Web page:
In an unprecedented event, British scientists announce that Doggerland is discovered off the coast of Scotland and has been described as the “real Atlantis.”
According to CBS News, British scientists scouring the bottom of the North Sea have begun piecing together a picture of life in Doggerland, what they believe was the “heart of Europe,” connecting modern day Britain to continental Europe, until about 7,000 years ago. In the findings, they uncovered fossilized evidence of mammoths and large game animals. Divers also found harpoons, flint tools and suspected burial sites they say belonged to residents of the submerged settlement more than 12,000 years ago.
The team was organized by geophysicist at the University of St. Andrews, Dr. Richard Bates, who claims the evidence points to a once-dry land passage between Scotland and Denmark. He goes on to tell reporters that the city was likely larger than many modern European cities that populated tens of thousands of people. “We haven’t found an ‘x marks the spot’ or ‘Joe created this’, but we have found many artifacts and submerged features that are very difficult to explain by natural causes, such as mounds surrounded by ditches and fossilized tree stumps on the seafloor. There is actually very little evidence left because much of it has eroded underwater; it’s like trying to find just part of a needle within a haystack. What we have found though is a remarkable amount of evidence and we are now able to pinpoint the best places to find preserved signs of life.”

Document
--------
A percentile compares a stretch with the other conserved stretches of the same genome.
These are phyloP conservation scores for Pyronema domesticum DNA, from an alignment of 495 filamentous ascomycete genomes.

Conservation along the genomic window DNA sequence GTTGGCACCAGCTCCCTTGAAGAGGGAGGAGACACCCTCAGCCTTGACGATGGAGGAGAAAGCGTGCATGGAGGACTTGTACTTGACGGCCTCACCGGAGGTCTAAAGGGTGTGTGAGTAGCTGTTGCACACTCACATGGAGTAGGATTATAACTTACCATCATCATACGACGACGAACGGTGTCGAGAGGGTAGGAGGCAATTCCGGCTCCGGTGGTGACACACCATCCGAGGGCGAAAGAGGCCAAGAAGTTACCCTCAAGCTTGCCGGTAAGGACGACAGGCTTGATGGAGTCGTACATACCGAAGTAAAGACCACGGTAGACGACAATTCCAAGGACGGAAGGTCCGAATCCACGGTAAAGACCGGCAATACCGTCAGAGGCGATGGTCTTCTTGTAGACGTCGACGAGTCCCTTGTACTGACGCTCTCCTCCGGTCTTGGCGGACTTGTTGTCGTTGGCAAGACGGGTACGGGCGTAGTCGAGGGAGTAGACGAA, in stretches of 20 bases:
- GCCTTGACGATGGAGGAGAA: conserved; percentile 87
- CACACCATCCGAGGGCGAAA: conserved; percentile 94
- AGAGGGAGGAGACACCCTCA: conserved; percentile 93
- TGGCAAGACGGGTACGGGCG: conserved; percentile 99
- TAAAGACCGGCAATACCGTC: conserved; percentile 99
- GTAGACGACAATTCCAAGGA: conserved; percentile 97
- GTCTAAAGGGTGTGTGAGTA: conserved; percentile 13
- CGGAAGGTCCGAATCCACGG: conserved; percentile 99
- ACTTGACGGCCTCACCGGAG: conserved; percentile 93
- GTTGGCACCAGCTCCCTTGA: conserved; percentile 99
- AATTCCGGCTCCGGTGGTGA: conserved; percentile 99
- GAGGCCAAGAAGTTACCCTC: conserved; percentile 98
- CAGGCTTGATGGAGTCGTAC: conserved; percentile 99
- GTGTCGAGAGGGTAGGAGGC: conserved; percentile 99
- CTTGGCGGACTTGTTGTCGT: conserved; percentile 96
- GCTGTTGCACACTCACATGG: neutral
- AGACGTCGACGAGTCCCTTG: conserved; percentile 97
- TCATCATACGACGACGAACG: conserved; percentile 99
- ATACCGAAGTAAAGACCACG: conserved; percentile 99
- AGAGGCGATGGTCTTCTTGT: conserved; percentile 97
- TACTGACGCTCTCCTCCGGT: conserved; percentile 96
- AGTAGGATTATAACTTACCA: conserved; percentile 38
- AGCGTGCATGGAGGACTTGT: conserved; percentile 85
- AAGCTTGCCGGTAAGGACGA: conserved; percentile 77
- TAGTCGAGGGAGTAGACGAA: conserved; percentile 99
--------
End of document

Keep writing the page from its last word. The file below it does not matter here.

According to the data the team has collected so far, the passage is believed to have been above land from about 18,000 BC until 5,500 BC, when rising sea levels and a devastating tsunami submerged the remaining islands. What is even a more important find than the discovery itself is what Doggerland tells researchers of the life of those who lived over 12,000 years ago. Bates stated that the findings suggest early man was able to survive, and thrive, “up through the north, more than we ever thought that they should.”
The research team is still currently investigating Doggerland, including possible human burial sites, intriguing standing stones and a mass mammoth grave.
Doggerland is Discovered Off the Coast of Scotland.